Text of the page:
Thursday, September 29, 2011

Auditor General not permitted to audit welfare benefits

Pittsburgh's WTAE news team wanted to do an investigative report on cash welfare benefits. A sister station in Minneapolis had been assured by Minnesota state officials that the cash benefits program was well safeguarded to protect taxpayers' money but the KTSP news team found a lot of problems in the system. For instance, Minnesota claimed that EBT cards can't be used in liquor stores but KTSP found they can -- and are -- being used in liquor stores. Recipients in MN were using EBT cards for "tattoos, liquor and out-of-state vacations", according to WTAE, and using them in all 50 states plus the US Virgin Islands. Transactions from just one month (May 2010) from Pennsylvania EBT cards show that the cards are used in all 50 states, Puerto Rico and the Virgin Islands. There were nearly 800 transactions in California alone in just that month.

In fact, our own Department of Public Welfare doesn't know how or where Pennsylvania recipients are using EBT cards and apparently they don't care. The DPW does not track individual expenditures on the cards so they don't know where the cards are being used. State Auditor Jack Wagner hoped to audit the records but the DPW has refused to allow the AG's office access to the information, citing privacy concerns. The DPW has denied 4 requests from the AG's office to date, over the last year. This is inexcusable in that these are public funds and the Auditor General position exists solely to oversee and improve how tax money is being spent.

The DPW lacks sufficient controls and documentation to prevent fraud and abuse. Even worse, Wagner's investigation was very basic due to DPW's refusal to cooperate still found the the "potential for fraud and abuse is high" based on the number of out-of-state transactions alone.

Wagner states the the sheer volume of out-of-state transactions in neighboring states "could indicate that recipients may be residing in other states or could be involved with inappropriate activity. In May 2010, there was 72,179 transactions worth over $4 million in New Jersey, New York, Maryland, Delaware, Ohio and West Virginia."

"The sheer volume of out-of-state transactions disclosed by our auditors demonstrates the possibility that recipients are potentially engaged in costly travel and may be residing in other states,” Wagner said."
In May 2010 alone, there were nearly 95,000 out-of-state transactions worth more than $5 million. However, Wagner is unable to determine if any of these transactions were improper because DPW will not cooperate with his office. Despite DPW's refusal to be audited by our chief financial watchdog, Wagner was still able to identify at least one case of definite fraud because a series of transactions in just one day withdrew nearly $150,000 from a single account.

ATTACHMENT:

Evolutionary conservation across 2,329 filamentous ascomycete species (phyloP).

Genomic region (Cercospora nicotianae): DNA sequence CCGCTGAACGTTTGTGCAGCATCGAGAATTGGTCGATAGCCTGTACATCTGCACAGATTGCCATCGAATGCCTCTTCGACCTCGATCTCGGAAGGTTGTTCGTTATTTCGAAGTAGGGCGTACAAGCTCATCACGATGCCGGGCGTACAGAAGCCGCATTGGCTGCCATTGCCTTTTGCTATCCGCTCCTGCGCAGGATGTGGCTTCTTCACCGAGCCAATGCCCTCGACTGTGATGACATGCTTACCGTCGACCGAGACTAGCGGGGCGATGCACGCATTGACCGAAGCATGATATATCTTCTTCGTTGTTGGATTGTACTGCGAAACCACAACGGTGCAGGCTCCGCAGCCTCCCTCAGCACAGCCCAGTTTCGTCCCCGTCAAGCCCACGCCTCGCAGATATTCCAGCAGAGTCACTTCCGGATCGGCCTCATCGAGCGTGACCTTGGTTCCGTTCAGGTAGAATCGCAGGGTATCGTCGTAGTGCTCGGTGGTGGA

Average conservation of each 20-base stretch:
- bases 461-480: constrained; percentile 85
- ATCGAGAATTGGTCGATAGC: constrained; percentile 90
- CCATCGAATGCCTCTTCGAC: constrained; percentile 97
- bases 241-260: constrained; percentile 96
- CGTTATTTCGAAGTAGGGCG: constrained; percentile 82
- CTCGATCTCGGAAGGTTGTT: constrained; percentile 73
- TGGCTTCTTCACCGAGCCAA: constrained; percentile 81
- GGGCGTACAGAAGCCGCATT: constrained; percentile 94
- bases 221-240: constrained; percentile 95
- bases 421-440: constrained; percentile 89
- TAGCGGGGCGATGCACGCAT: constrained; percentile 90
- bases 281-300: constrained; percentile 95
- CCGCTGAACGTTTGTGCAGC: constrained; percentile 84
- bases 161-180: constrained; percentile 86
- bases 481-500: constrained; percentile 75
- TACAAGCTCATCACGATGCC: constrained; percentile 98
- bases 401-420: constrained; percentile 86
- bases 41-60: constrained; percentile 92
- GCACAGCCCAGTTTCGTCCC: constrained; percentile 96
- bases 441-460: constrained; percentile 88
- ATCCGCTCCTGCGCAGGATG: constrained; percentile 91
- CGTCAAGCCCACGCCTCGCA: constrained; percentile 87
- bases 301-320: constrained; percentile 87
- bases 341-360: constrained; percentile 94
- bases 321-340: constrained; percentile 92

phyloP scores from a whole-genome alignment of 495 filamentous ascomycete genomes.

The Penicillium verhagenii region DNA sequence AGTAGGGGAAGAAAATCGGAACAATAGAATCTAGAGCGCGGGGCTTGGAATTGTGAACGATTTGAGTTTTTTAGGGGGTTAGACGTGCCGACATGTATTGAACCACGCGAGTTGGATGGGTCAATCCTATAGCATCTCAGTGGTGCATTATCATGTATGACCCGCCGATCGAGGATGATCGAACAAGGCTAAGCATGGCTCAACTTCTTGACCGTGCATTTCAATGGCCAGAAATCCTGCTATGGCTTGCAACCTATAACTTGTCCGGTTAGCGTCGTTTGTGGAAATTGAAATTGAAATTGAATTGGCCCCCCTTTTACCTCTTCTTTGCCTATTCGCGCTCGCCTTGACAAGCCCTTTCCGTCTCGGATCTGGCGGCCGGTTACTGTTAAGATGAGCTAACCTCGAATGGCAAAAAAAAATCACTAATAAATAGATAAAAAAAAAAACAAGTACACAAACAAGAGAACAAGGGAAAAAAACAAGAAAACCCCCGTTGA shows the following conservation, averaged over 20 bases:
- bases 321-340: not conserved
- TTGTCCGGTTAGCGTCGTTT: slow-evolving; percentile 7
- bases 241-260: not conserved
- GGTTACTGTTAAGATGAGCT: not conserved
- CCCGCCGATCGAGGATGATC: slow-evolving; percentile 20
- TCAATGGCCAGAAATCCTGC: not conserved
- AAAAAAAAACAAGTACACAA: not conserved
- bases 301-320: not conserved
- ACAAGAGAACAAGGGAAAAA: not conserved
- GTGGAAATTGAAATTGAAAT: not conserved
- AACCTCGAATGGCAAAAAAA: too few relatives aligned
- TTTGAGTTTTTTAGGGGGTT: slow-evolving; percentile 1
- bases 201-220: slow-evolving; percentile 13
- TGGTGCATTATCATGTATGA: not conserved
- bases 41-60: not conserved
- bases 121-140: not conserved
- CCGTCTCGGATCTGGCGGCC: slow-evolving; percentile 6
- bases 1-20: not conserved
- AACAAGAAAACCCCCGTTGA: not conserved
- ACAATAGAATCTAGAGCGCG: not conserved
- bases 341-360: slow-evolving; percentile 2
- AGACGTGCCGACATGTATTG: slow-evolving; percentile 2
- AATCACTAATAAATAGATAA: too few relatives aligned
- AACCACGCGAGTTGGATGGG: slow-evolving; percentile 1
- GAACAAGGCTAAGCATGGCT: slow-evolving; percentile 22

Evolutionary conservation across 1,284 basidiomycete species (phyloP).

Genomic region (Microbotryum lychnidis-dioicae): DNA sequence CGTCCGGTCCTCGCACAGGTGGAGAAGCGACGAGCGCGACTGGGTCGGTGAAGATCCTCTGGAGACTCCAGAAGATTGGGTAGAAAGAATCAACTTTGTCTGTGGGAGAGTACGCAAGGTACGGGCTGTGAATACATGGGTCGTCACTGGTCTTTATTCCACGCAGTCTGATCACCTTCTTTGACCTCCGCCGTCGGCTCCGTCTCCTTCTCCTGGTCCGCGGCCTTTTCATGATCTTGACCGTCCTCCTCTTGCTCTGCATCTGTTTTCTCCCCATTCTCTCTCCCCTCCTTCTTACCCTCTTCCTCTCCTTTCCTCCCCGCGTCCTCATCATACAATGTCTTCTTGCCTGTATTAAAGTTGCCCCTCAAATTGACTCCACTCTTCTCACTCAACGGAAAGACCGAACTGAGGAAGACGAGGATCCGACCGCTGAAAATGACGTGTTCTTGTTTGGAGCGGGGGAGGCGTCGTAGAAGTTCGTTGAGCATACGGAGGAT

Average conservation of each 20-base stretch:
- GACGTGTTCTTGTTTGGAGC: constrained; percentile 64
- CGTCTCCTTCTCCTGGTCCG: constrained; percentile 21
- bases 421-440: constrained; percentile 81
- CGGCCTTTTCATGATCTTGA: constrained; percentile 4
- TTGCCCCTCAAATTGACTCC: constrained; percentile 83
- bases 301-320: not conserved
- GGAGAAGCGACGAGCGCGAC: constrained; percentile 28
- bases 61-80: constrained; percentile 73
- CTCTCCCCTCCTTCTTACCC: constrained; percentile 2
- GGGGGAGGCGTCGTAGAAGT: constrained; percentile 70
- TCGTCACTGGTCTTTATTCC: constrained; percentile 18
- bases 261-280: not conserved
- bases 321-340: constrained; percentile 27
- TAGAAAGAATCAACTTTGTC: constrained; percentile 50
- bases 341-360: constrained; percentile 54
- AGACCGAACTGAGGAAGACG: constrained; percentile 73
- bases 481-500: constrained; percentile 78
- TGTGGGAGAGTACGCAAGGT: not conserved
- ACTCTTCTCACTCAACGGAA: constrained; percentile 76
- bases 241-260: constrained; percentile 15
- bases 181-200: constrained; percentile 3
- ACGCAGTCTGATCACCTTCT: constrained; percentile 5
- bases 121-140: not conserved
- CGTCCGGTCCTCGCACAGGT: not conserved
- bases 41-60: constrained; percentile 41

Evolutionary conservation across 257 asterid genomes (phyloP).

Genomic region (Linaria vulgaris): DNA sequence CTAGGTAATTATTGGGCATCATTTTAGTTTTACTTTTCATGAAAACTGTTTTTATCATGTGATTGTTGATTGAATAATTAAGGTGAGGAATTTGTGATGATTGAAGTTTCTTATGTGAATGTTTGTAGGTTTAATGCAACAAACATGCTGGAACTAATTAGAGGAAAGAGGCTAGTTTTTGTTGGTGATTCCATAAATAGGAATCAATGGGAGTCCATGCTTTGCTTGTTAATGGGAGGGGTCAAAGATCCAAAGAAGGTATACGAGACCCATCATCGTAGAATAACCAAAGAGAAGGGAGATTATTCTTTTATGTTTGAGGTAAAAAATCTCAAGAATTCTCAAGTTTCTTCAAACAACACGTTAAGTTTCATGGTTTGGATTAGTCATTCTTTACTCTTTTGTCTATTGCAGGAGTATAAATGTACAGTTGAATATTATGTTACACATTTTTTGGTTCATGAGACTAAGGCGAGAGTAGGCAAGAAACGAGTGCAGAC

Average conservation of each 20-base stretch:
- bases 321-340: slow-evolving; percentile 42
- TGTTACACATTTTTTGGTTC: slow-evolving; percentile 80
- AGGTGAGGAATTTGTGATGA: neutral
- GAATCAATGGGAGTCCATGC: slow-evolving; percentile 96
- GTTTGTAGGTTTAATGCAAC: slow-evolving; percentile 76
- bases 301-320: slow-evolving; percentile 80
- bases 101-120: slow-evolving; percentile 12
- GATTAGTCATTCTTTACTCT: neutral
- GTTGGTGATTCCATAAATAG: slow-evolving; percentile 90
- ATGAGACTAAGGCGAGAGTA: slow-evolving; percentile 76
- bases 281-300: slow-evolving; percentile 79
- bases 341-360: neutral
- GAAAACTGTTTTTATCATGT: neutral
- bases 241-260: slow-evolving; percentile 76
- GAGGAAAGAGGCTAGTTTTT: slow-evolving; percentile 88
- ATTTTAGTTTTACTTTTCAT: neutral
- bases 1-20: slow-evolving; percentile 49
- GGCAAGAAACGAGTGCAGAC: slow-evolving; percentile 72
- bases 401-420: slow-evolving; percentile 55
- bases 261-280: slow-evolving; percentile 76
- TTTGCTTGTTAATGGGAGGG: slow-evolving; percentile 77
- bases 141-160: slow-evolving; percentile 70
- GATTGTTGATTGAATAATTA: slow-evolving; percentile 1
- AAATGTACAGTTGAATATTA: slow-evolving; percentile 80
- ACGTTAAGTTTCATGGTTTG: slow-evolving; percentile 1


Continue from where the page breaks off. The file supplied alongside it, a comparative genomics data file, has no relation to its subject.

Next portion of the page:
Wagner states that DPW lacks the appropriate policies and procedures to prevent fraud and abuse in the system. He recommends that DPW develop policies tomonitor usage, verify recipient eligibility and ensure funds aren't being spent contrary to the intended purpose of the program. Read Wagner's press release on this topic here.

It's obvious that DPW is failing Pennsylvanians miserably as the department appears to be completely incompetent. They aren't serving the needy properly if resources are being wasted on abusers. They aren't serving taxpayers at all by neglecting to be responsible stewards of our money. By refusing to comply with the audit, DPW demonstrates complete disregard for all Pennsylvanians and prove that this department is a total failure in it's current state.

All those responsible for the management and policies in DPW should be immediately removed and replaced with capable, competent leaders who respect the citizens of this state. Citizens should contact their local representative and tell them to demand DPW submit to a comprehensive audit by the AG's office. It's fine to offer privacy protection for recipients of public welfare but privacy control should not be so stringent as to allow wanton fleecing of taxpayers with no regard for the integrity of the programs.

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